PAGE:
At the time of Sandy Bridge’s release, AMD’s flagship CPUs were 45nm K10-based Phenom IIs, designed to compete in price/performance with the 45nm Lynnfield (Nehalem i5) quad cores. Later that year, AMD’s underwhelming Bulldozer architecture would launch and inevitably replace the Phenom line. Given that we’ve already looked at Intel’s 1Q11 offerings, we decided to revisit AMD’s Phenom II CPUs in 2017, including the Phenom II X6 1090T (Black Edition) and Phenom II X6 1055T. These benchmarks look at AMD Phenom II performance in gaming and production workloads for the modern era, including comparisons to the equal-aged Sandy Bridge CPUs, modern Ryzen 5 & 7 CPUs, and modern Intel CPUs.
Our Titan Xp Hybrid mod is done, soon to be shipped back to its owner in its new condition. Liquid cooling mods in the past have served as a means to better understand where a GPU could perform given a good cooler, and are often conducted on cards with reference coolers. The Titan Xp won’t have AIB partner cooler models, and so building a Hybrid card gives us a glimpse into what could have been.
In today’s benchmarks and conclusion of the Titan Xp Hybrid mod, we’ll cover thermals and noise levels extensively, overclocking, and throw in some gaming benchmarks.
GN resident overclocker ‘Buildzoid’ just finished digging through the details of EVGA’s GTX 1080 Ti FTW3 ($780) video card, noting that the card is one of the most overbuilt 1080 Tis that we’ve seen yet. The FTW3 over-engineers its VRM and power delivery solution and cooling solution equally, the latter of which we detailed in our 1080 Ti FTW3 tear-down a few days ago.
Much of this is to do with the FTW VRM discussion of last year, something we closed the book on in November. Our conclusion was that the cards were operating within thermal spec, but that there were supply-side QA issues that happened to fall on EVGA. The engineering team decided to design for this by over-engineering every aspect of the VRM on the new ICX and 1080 Ti cards, something we see in today’s PCB analysis:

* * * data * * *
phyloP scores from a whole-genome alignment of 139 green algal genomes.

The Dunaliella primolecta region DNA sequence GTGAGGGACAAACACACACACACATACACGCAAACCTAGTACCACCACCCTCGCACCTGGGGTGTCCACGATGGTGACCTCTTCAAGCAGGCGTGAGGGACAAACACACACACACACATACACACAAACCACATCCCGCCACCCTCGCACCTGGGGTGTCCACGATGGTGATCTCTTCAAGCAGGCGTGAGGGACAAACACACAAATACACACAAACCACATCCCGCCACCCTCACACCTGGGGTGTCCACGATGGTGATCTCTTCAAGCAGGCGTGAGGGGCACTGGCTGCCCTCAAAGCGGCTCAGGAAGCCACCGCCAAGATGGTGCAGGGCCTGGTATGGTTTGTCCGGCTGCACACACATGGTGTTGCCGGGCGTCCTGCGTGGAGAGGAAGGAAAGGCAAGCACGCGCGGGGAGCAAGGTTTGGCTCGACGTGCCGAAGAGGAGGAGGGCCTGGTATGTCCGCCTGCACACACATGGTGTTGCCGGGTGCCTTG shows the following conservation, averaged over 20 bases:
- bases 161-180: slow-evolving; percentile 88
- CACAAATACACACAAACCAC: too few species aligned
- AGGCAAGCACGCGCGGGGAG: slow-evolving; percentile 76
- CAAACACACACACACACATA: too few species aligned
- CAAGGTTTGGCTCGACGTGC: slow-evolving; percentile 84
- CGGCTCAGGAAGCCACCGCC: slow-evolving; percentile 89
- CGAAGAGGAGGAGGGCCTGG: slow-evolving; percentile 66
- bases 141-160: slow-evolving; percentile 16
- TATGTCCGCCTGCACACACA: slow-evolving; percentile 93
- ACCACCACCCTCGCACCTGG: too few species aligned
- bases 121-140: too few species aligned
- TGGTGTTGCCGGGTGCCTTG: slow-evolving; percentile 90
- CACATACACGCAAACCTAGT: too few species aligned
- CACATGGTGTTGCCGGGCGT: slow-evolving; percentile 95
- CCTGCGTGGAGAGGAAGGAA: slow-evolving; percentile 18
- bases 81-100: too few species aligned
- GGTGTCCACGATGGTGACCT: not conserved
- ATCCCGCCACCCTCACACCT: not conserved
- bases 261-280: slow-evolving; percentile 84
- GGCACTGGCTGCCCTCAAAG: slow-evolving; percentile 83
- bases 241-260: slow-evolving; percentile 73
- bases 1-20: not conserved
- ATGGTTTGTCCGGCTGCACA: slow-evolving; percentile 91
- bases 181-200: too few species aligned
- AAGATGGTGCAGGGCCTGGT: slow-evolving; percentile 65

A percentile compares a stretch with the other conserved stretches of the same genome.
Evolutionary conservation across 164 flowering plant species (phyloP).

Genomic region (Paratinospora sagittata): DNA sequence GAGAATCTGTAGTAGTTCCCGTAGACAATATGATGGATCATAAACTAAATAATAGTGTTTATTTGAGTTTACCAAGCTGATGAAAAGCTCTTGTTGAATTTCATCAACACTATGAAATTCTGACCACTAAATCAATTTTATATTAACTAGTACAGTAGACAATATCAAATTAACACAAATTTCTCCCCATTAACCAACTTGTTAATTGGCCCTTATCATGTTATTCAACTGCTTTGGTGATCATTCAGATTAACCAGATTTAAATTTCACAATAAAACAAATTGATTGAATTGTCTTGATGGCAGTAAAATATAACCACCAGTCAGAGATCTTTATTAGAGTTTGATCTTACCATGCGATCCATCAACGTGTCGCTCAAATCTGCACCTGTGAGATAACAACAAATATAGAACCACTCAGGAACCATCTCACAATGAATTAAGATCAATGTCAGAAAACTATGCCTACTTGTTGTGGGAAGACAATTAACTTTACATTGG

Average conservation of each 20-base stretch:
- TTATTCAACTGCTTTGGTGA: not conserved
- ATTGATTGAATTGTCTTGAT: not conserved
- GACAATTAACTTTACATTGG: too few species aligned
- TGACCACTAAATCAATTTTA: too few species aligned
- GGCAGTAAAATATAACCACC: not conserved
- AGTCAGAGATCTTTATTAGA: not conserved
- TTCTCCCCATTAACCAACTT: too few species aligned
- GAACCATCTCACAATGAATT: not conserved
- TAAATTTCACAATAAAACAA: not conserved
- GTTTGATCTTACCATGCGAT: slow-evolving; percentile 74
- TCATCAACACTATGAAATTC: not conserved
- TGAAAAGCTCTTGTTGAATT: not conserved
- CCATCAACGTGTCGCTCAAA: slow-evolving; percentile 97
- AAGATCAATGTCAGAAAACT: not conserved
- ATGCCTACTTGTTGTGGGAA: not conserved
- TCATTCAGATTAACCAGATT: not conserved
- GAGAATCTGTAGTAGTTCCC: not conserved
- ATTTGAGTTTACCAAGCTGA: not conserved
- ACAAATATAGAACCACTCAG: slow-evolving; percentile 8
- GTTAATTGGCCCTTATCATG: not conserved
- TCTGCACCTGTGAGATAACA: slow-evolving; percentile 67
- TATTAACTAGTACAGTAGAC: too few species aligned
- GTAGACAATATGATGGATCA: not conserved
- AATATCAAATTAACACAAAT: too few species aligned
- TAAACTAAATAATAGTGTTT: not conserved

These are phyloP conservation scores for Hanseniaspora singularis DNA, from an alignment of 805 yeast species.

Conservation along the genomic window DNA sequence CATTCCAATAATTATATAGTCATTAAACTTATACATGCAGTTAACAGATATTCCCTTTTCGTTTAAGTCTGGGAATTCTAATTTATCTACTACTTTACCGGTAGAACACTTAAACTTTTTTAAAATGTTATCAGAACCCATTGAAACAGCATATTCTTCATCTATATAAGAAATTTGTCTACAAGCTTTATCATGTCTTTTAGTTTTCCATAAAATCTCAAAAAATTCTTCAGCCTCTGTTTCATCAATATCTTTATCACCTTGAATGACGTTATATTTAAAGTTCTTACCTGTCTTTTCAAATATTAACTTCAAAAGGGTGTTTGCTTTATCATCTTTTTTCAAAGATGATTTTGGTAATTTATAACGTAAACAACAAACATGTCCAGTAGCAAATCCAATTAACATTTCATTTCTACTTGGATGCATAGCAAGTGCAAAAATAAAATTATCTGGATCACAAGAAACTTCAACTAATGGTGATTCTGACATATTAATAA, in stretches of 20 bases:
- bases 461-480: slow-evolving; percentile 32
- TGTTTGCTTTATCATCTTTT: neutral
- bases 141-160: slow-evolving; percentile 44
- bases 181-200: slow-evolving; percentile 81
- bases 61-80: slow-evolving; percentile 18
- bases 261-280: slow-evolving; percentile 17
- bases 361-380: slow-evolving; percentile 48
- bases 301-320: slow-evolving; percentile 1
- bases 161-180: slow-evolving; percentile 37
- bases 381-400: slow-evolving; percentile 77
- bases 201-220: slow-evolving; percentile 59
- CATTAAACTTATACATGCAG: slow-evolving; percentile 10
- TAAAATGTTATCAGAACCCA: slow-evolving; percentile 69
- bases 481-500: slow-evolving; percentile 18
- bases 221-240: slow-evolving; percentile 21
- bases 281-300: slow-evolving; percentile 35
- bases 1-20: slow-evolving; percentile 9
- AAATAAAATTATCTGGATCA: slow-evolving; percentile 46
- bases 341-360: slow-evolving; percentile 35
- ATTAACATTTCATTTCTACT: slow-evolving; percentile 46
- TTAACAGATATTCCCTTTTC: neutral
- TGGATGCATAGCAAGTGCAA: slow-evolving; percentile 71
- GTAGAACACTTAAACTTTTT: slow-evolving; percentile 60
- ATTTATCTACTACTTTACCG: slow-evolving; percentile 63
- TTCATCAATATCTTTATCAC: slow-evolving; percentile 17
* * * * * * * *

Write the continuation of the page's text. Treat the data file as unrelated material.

Some of this week's best deals are not on sale for a special price, but are just well-spec’d hardware at a viable price. This week we have a pair of lower watt power supplies from EVGA and SeaSonic on sale at Newegg, along with the GTX 1070 Mini from Zotac with a small price reduction, making it one of the most affordable GTX 1070s on the market. We also managed to find a Crucial M.2 SSD slightly discounted, and the Thermaltake Contac Silent CPU cooler.
Our GTX 1080 Ti SC2 review was met with several comments (on YouTube, at least) asking where the FTW3 coverage was. Turns out, EVGA didn’t even have those cards until two days ago, and we had ours overnighted the same day. We’ve got initial testing under way, but wanted to share the tear-down process early to spoil some of the board. This tear-down of the EVGA GTX 1080 Ti FTW3 ($780) exposes the PCB and VRM design, fan header placement, and cooler design for the FTW3. We’re working with GN resident overclocker ‘Buildzoid’ for a full PCB + VRM analysis in the coming days, but have preliminary information at the ready.
EVGA’s 1080 Ti FTW3 is one of the most overbuilt PCBs we’ve seen in recent history. As stated in our SC2 review, the EVGA team has gone absolutely mental with thermal pad placement (following last year’s incident), and that’s carried over to the FTW3. But it’s more than just thermal pads (on literally every component, even those that have no business being cooled), it’s also the VRM design. This is a 10+2 phase card with doubling and dual FETs all across the board, using Alpha Omega Semiconductor E6930s for all the FETs. We’ll save the rest of the PCB + VRM discussion (including amperage and thermal capabilities) for Buildzoid’s deep-dive, which we highly encourage watching. That’ll go live within a few days.
We just posted our second part of the Titan Xp Hybrid mod, detailing the build-up process for adding CLCs to the Titan Xp. The process is identical to the one we detailed for the GTX 1080 Ti FE card, since the PCB is effectively equal between the two devices.
For this build, we added thermocouples to the VRAM and VRM components to try and determine if Hybrid mods help or hurt VRAM temperatures (and, with that part of testing done, we have some interesting results). Final testing and benchmarking is being run now, with plans to publish by Monday.
In the meantime, check out part 2 below: